I’m interested if atoms or ions can for a metallic bond inside the human body?

I’m talking about a metallic bond as described here: https://www.britannica.com/science/metallic-bond

So I’m thinking of a metallic bond where the valence electrons of the atoms or ions are not associated with specific atoms or ions of the metallic bond. My understanding is that this is described as a sea of electrons.

If such a metallic bond can not form inside the human body, I would be very interested in the reason why. Thank you very much.

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    $\begingroup$ Umm... pierced earrings? Spinal fusion hardware? Gold dusted food? observer.com/2017/12/… $\endgroup$ – DrMoishe Pippik Sep 2 '20 at 19:10
  • $\begingroup$ ncbi.nlm.nih.gov/pmc/articles/PMC3232296 $\endgroup$ – Nilay Ghosh Sep 3 '20 at 6:33
  • $\begingroup$ If you zoom in on a metallic bond, you’ll realise that it is ultimately identical to a covalent bond at atomic levels. That said, the question is how do you define form? Do metallic solids get created de novo within a body? Likely not – due to the absence of starting materials and reaction pathways. Can metallic solids exist within a body? Absolutely! $\endgroup$ – Jan Sep 3 '20 at 7:41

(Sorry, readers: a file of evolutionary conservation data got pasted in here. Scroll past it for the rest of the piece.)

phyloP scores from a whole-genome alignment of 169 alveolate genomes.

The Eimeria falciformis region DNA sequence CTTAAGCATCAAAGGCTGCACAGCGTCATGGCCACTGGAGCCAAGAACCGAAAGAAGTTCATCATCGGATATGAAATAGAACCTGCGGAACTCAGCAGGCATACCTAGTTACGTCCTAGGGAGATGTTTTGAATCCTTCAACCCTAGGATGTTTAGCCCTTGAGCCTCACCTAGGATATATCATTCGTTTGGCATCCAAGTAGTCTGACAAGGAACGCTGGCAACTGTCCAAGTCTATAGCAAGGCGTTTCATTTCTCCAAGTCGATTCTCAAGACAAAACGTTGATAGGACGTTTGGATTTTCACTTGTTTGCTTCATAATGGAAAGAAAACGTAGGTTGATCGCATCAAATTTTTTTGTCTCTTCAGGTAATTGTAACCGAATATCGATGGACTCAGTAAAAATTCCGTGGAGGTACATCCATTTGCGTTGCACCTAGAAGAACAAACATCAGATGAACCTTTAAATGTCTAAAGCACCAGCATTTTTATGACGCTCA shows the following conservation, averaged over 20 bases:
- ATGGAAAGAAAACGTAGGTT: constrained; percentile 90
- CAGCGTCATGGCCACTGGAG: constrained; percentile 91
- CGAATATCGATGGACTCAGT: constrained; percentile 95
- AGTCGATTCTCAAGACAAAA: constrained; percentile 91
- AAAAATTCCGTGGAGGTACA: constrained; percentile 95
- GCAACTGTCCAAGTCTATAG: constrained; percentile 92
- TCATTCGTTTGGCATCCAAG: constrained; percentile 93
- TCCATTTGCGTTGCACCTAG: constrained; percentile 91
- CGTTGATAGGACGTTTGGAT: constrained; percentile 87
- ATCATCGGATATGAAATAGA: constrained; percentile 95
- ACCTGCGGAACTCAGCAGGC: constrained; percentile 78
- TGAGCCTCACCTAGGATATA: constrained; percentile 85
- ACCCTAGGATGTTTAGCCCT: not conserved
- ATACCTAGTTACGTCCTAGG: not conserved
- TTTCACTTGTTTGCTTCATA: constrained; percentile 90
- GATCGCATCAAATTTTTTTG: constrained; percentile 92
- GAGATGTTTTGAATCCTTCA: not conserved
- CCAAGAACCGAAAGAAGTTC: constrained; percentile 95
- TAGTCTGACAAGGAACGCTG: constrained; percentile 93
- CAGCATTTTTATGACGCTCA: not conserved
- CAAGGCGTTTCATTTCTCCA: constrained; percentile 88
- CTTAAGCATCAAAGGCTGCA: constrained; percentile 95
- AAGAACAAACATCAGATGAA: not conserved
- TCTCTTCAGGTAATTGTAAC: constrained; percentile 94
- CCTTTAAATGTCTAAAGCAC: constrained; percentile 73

We may not produce nails from our bodies, but certain enzymes and proteins do involve metal clusters, especially clusters involving iron [1]. In the natural biomolecules iron-iron and iron-nickel compounds serve as functional groups for electron transfer. Also discussed are iron-sulfur clusters, which have characteristics similar to all-metal clusters despite sulfur usually being considered a nonmetal. Chemists have sought to mimic these natural cluster compounds with artificial molecules, not only using iron and nickel but also moving on to less common metals such as molybdenum and ruthenium.


1. C. Fehl C and B.G. Davis, "Proteins as templates for complex synthetic metalloclusters: towards biologically programmed heterogeneous catalysis.", Proc. R. Soc. A 472: 20160078. (2016) Link


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